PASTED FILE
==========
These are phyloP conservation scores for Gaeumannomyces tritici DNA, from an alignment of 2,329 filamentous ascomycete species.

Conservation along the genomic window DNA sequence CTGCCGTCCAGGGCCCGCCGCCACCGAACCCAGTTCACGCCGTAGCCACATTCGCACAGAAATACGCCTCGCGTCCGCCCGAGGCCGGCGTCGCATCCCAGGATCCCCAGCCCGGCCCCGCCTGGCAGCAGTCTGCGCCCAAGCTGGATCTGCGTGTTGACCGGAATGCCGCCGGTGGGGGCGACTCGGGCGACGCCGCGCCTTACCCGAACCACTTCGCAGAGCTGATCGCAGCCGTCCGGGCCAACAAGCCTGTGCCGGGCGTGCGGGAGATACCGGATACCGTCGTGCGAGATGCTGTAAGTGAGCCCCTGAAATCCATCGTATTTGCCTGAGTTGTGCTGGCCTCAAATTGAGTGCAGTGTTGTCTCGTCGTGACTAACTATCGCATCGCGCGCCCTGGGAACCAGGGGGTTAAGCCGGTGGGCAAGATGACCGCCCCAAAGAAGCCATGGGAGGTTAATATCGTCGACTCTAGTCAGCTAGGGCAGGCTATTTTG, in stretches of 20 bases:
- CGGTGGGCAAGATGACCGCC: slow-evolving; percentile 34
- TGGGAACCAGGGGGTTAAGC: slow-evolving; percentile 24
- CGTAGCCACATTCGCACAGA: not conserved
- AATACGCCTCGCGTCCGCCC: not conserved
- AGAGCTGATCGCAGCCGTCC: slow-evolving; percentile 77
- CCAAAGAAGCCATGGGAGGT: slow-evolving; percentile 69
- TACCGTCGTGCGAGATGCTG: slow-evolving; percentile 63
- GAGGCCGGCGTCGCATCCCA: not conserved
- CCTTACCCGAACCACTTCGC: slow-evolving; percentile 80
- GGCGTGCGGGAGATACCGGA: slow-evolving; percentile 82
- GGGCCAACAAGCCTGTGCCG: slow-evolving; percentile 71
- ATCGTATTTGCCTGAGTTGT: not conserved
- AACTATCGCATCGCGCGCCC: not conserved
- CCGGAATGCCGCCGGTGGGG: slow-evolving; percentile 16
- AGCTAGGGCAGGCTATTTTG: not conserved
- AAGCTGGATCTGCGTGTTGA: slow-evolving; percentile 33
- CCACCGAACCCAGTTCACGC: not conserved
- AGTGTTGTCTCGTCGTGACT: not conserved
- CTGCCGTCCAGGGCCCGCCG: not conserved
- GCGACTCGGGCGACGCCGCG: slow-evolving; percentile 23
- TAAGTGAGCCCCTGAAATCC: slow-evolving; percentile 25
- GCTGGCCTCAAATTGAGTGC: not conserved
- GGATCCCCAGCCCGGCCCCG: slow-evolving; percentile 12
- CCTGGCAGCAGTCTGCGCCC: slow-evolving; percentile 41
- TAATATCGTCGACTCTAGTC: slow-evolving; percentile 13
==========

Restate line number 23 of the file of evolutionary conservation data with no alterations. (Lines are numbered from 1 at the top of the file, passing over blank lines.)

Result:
- TAAGTGAGCCCCTGAAATCC: slow-evolving; percentile 25